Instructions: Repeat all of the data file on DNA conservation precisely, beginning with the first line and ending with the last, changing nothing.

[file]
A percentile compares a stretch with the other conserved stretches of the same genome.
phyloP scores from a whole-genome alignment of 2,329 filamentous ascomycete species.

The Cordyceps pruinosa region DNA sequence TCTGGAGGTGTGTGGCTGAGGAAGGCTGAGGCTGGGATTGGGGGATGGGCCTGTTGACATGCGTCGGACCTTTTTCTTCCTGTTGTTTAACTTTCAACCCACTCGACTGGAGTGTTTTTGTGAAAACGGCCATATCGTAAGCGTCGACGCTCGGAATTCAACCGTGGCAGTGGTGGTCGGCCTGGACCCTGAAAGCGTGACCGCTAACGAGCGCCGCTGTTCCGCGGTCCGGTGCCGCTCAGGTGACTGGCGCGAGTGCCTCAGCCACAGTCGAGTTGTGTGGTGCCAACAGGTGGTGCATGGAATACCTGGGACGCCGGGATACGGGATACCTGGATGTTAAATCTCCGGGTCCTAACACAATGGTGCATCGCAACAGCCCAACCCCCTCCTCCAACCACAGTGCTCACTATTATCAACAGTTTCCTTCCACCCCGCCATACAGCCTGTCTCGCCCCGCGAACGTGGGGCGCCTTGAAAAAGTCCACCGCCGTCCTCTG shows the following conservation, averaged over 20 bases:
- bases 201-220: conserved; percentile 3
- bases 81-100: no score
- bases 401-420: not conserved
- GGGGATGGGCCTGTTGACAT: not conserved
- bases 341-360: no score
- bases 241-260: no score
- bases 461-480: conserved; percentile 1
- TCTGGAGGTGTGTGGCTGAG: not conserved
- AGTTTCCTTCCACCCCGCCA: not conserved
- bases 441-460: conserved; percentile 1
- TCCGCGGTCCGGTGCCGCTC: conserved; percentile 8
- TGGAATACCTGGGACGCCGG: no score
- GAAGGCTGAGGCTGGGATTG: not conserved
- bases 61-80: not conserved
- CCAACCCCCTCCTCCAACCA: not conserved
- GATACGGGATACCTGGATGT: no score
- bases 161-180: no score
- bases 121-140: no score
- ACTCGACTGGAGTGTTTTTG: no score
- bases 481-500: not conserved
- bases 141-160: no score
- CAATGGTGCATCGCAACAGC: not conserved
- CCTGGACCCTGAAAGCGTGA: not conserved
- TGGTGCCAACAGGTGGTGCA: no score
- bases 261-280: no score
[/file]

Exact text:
A percentile compares a stretch with the other conserved stretches of the same genome.
phyloP scores from a whole-genome alignment of 2,329 filamentous ascomycete species.

The Cordyceps pruinosa region DNA sequence TCTGGAGGTGTGTGGCTGAGGAAGGCTGAGGCTGGGATTGGGGGATGGGCCTGTTGACATGCGTCGGACCTTTTTCTTCCTGTTGTTTAACTTTCAACCCACTCGACTGGAGTGTTTTTGTGAAAACGGCCATATCGTAAGCGTCGACGCTCGGAATTCAACCGTGGCAGTGGTGGTCGGCCTGGACCCTGAAAGCGTGACCGCTAACGAGCGCCGCTGTTCCGCGGTCCGGTGCCGCTCAGGTGACTGGCGCGAGTGCCTCAGCCACAGTCGAGTTGTGTGGTGCCAACAGGTGGTGCATGGAATACCTGGGACGCCGGGATACGGGATACCTGGATGTTAAATCTCCGGGTCCTAACACAATGGTGCATCGCAACAGCCCAACCCCCTCCTCCAACCACAGTGCTCACTATTATCAACAGTTTCCTTCCACCCCGCCATACAGCCTGTCTCGCCCCGCGAACGTGGGGCGCCTTGAAAAAGTCCACCGCCGTCCTCTG shows the following conservation, averaged over 20 bases:
- bases 201-220: conserved; percentile 3
- bases 81-100: no score
- bases 401-420: not conserved
- GGGGATGGGCCTGTTGACAT: not conserved
- bases 341-360: no score
- bases 241-260: no score
- bases 461-480: conserved; percentile 1
- TCTGGAGGTGTGTGGCTGAG: not conserved
- AGTTTCCTTCCACCCCGCCA: not conserved
- bases 441-460: conserved; percentile 1
- TCCGCGGTCCGGTGCCGCTC: conserved; percentile 8
- TGGAATACCTGGGACGCCGG: no score
- GAAGGCTGAGGCTGGGATTG: not conserved
- bases 61-80: not conserved
- CCAACCCCCTCCTCCAACCA: not conserved
- GATACGGGATACCTGGATGT: no score
- bases 161-180: no score
- bases 121-140: no score
- ACTCGACTGGAGTGTTTTTG: no score
- bases 481-500: not conserved
- bases 141-160: no score
- CAATGGTGCATCGCAACAGC: not conserved
- CCTGGACCCTGAAAGCGTGA: not conserved
- TGGTGCCAACAGGTGGTGCA: no score
- bases 261-280: no score